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New Zealand driver for Team Penske wins from the pole with teammate Will Power finishing second.

PMG PHOTO: LON AUSTIN - Scott McLaughlin celebrates his Grand Prix of Portland win Sunday at Portland International Raceway.Scott McLaughlin from Hamilton, New Zealand drove his No. 3 Freightliner/Team Penske IndyCar to victory at Portland International Raceway on Sunday, leading teammate and series points leader Will Power of Toowoomba, Australia to the checkered flag.

McLaughlin and Power had started the race from the front row. The Penske duo were joined by fellow New Zealander Scott Dixon of Chip Ganassi Racing in third place.

Yes, it was a Down Under party at PIR.

"The car was phenomenal and we got a good start," McLaughlin said. "The whole weekend went to plan. The car just needed a massage on Friday, and then I was able to work on myself. When qualifying came around we put it on pole. I knew today that my first stint was going to set everything up, and that's exactly what happened."

PMG PHOTO: LON AUSTIN - Scott McLaughlin leads Team Penske teammate Will Power through the tricky Shelton Chicane at PIR.Before the race, IndyCar officials gave the drivers permission to begin accelerating on PIR's long front straight in advance of the green flag. The goal was to create space between the cars to avoid collisions in PIR's Shelton Chicane. At IndyCar speeds, drivers must brake from about 160 mph down to about 50 mph to negotiate the tight right-left-right corner sequence. The strategy worked, as the IndyCar drivers avoided the first-lap crashes that plagued the support races this weekend.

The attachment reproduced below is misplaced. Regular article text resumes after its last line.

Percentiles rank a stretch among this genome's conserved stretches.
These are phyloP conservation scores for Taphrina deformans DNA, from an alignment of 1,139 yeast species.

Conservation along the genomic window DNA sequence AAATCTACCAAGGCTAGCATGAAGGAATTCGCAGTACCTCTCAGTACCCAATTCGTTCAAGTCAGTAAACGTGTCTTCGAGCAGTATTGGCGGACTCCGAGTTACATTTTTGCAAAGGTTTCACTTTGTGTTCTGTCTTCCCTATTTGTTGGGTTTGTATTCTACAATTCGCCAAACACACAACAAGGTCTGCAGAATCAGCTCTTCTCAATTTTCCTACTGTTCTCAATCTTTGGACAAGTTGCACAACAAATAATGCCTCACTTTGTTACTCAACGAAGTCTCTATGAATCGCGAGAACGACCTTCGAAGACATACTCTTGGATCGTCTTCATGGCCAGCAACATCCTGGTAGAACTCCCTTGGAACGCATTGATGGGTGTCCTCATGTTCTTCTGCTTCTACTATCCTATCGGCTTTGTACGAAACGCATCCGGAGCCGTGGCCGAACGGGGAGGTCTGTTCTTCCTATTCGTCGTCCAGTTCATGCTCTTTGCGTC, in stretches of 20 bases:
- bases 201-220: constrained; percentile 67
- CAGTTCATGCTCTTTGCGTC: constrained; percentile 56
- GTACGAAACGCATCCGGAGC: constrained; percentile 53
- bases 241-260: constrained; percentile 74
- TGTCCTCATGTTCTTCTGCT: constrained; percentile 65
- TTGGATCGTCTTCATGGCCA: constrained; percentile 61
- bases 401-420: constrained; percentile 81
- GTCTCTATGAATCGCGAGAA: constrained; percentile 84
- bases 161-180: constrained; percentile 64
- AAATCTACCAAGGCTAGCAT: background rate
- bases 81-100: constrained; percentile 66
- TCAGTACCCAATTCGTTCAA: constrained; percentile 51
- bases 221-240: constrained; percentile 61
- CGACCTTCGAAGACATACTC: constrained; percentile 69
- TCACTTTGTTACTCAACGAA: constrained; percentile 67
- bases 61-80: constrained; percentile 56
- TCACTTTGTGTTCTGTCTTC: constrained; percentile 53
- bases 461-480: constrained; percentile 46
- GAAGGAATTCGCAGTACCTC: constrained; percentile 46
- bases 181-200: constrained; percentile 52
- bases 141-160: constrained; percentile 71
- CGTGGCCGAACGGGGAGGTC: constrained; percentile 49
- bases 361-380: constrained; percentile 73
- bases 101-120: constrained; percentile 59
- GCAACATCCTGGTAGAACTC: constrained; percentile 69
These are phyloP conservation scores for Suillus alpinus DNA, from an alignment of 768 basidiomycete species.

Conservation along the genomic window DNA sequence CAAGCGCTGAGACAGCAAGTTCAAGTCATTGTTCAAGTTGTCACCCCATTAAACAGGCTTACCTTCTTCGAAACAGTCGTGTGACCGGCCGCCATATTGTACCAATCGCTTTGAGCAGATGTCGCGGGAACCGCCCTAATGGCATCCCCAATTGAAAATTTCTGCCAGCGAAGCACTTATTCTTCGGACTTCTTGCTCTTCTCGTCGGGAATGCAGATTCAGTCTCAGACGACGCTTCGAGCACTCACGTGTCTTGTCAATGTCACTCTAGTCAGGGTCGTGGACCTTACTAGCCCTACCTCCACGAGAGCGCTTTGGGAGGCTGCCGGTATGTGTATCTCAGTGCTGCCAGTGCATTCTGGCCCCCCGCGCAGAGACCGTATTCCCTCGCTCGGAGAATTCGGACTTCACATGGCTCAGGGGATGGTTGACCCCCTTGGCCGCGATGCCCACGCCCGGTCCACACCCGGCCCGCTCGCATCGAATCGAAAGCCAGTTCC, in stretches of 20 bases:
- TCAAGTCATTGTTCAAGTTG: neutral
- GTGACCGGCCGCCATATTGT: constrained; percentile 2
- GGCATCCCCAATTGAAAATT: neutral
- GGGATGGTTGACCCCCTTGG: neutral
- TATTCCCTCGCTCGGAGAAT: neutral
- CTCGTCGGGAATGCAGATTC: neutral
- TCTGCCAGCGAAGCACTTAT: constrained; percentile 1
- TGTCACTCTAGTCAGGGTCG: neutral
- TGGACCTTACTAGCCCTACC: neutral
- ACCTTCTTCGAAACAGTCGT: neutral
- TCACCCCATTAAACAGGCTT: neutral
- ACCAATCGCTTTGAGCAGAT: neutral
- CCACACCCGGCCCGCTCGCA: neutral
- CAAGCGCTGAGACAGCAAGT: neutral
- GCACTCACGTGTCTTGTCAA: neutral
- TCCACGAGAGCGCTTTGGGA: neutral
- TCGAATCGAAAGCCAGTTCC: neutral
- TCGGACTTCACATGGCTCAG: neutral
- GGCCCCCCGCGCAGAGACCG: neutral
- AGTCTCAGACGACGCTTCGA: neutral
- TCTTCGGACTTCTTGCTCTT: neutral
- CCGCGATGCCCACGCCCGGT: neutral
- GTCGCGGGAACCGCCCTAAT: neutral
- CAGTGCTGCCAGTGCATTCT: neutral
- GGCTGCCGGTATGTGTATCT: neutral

"I couldn't control what was behind me," McLaughlin said. "All I could do was control what I did."

McLaughlin led all but six laps of the 110-lap race, and those six laps were the result of pit stop strategies, which briefly delivered the lead to other drivers, but returned the lead to McLaughlin as those drivers took their pit stops.

PMG PHOTO: LON AUSTIN - Scott McLaughlin leaves the final pit stop en route to victory."I felt like I led every lap," McLaughlin said. "It was just cycles (of pit stops). Those laps you don't lead are almost the most important ones, because they're your in-and-out laps and exchange laps, getting up to speed, and I feel like we've been really strong on that all year."

There was one caution period in the race, from lap 84 to 87, that allowed the field to bunch up. The restart presented the greatest threat to McLaughlin's lead.

"I was pretty calm about everything," McLaughlin said. "I knew that I had to get a reasonable run off the last corner and try to break the tow a little bit by Turn 1. I didn't know what would happen, but I knew the first lap would be huge to try to break a gap. I had to make hay on that lap, and we did."